Quick Comments on The Speculative Turn
The recent publication of the hyped The Speculative Turn is most probably well known to everyone in the blogosphere (and to many out of it), as evidenced by the impressive number of downloads of the book from the re.press website.
I think that the final product was well worth the wait, as it includes some really excellent chapters (it has been already observed that the volume suffers from gender bias — perhaps in the volume itself? Without diminishing the quality of the publication, let this be a reminder of how the discussion can still be enlarged and improved, or potentially overturned, by the addition of new voices).
There is a lot of material in it, including–from my personal perspective–a number of chapters that really stand out (probably because I am less interested in others). I would like just to signal three of them: Brassier’s, Johnston’s and Catren’s, and to make some very quick remarks about them.
Brassier’s chapter is extremely sharp, and you have to love how he never pulls any punches when it comes to attacking positions which he considers less than consistent. I also found excellent his arguments about how rejecting correlationism does not imply being oblivious to history and politics. His description of the ‘scientific stance’ and of the questions which ‘science friendly philosophers’ should ask are also exceptionally clear-minded (possibly dispelling the impression some seem to have that to concede epistemic authority to science means sacrificing everything on the altar of Science):
the scientific posture is one in which there is an immanent yet transcendental hiatus between the reality of the object and its being as conceptually circumscribed: the posture of scientific representation is one in which it is the former that determines the latter and forces its perpetual revision. Scientific representation operates on the basis of a stance in which something in the object itself determines the discrepancy between its material reality—the fact that it is, its existence—and its being, construed as quiddity, or what it is. The scientific stance is one in which the reality of the object determines the meaning of its conception, and allows the discrepancy between that reality and the way in which it is conceptually circumscribed to be measured (55).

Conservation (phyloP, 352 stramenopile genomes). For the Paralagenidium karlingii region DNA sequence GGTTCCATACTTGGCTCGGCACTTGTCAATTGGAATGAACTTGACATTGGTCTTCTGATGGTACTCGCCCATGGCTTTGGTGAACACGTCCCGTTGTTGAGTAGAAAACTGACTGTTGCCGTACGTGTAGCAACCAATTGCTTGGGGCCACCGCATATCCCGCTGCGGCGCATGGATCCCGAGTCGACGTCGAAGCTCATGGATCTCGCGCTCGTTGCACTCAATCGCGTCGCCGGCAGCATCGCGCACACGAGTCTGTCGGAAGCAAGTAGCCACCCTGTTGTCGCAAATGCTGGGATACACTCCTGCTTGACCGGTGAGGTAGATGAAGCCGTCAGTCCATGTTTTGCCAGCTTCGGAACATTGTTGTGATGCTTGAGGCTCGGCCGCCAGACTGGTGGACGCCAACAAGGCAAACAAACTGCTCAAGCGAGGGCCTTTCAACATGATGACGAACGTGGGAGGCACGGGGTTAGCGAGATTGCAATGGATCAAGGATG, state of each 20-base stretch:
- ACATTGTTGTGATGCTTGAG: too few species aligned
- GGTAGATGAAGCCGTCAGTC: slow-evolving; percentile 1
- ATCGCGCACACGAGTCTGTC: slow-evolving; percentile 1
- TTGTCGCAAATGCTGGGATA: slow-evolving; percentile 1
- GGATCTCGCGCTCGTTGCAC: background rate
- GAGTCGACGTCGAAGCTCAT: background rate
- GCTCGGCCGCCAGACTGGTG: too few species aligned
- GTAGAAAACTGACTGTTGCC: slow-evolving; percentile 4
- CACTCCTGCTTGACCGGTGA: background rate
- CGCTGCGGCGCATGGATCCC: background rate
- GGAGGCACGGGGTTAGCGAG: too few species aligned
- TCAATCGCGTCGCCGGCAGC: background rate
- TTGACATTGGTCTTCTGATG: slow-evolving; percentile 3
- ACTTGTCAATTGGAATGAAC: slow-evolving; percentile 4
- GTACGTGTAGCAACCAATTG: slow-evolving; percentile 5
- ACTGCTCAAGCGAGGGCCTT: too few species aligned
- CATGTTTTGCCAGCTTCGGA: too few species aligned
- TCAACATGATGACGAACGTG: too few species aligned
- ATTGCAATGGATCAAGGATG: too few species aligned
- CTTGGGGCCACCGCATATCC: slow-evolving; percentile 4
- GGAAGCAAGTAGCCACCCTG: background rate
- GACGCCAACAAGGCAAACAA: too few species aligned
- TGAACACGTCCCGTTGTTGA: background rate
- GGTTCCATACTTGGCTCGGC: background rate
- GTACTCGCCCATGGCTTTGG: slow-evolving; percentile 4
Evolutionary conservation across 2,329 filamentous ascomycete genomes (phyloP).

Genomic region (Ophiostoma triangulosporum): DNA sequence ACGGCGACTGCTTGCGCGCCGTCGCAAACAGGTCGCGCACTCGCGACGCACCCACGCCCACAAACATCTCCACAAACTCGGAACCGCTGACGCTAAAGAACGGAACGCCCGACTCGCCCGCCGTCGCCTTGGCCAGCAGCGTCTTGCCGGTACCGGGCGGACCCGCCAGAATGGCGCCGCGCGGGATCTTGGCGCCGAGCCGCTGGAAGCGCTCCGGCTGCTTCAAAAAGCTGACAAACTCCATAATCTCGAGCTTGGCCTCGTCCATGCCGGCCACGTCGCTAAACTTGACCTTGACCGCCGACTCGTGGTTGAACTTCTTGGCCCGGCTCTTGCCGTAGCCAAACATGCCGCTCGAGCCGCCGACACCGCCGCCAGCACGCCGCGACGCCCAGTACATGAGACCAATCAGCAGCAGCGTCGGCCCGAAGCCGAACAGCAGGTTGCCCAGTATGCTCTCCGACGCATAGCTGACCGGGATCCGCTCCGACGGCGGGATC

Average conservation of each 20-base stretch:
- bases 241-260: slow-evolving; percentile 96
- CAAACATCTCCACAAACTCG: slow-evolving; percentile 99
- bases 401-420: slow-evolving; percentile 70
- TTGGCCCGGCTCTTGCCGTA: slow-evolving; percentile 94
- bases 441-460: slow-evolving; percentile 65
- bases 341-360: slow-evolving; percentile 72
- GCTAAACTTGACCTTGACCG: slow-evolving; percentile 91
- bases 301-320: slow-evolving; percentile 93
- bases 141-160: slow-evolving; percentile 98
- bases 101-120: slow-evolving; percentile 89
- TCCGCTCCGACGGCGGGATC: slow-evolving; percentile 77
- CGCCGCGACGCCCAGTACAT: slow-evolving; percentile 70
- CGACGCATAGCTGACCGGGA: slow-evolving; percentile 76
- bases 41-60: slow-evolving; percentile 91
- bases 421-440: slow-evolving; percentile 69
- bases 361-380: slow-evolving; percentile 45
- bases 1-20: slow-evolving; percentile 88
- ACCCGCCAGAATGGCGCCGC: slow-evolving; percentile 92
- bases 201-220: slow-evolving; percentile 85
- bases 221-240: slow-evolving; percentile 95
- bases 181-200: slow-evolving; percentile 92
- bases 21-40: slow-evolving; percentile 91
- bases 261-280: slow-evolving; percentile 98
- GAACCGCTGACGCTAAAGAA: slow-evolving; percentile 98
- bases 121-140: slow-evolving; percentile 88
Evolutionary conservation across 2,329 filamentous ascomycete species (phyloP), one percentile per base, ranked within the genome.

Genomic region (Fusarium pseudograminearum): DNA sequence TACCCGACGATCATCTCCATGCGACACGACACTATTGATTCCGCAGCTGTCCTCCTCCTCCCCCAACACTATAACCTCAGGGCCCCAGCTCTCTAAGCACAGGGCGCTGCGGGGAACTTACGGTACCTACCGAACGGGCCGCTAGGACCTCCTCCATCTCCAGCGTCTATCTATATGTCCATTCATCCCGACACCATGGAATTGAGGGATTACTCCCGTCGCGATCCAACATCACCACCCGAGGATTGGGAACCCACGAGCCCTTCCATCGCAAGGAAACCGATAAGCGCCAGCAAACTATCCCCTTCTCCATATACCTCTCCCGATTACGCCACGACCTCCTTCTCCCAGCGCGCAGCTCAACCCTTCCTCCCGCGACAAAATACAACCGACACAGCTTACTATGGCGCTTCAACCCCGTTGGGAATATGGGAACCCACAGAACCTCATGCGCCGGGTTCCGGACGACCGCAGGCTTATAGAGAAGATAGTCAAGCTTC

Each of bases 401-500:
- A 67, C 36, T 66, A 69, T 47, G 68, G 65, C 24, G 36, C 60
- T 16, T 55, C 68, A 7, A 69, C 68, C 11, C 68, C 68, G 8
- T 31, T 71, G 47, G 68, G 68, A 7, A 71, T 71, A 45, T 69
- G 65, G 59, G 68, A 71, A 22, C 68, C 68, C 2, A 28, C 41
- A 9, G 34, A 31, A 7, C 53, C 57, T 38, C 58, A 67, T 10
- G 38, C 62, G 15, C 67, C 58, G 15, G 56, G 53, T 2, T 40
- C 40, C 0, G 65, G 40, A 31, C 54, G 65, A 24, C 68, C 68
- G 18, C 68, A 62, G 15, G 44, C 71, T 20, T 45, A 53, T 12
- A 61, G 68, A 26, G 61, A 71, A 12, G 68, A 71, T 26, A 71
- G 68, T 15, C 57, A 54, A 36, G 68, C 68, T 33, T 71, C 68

For those of us who take scientific representation to be the most reliable form of cognitive access to reality, the problem is one of granting maximal (but not, please note, incorrigible) authority to the scientific representation of the world while acknowledging that science changes its mind about what it says there is. Accordingly, the key question becomes: How can we acknowledge that scientific conception tracks the in-itself without resorting to the problematic metaphysical assumption that to do so is to conceptually circumscribe the ‘essence’ (or formal reality) of the latter? (64).
Johnston’s chapter is quite simply the best critique of Meillassoux that you can find (followed by Hagglund’s). Johnston voices precisely the main concerns which I (even, and especially, considering my sympathy for Meillassoux’s project) have had for a while now: his less-than-informed and somewhat instrumental employment of ‘science’, his lack of a consistent philosophy of science and — mainly — his puzzling, disappointing (if not dangerous) lapses (wrong to call them so, of course, given that his doctoral thesis was already dealing with it) into ‘divinology’. These are the crucial issues that any exegesis of Meillassoux’s work must face. These two passages identify a crucial problem that whoever intends to build a philosophy of science consistent with necessary contingency (as I would) cannot avoid: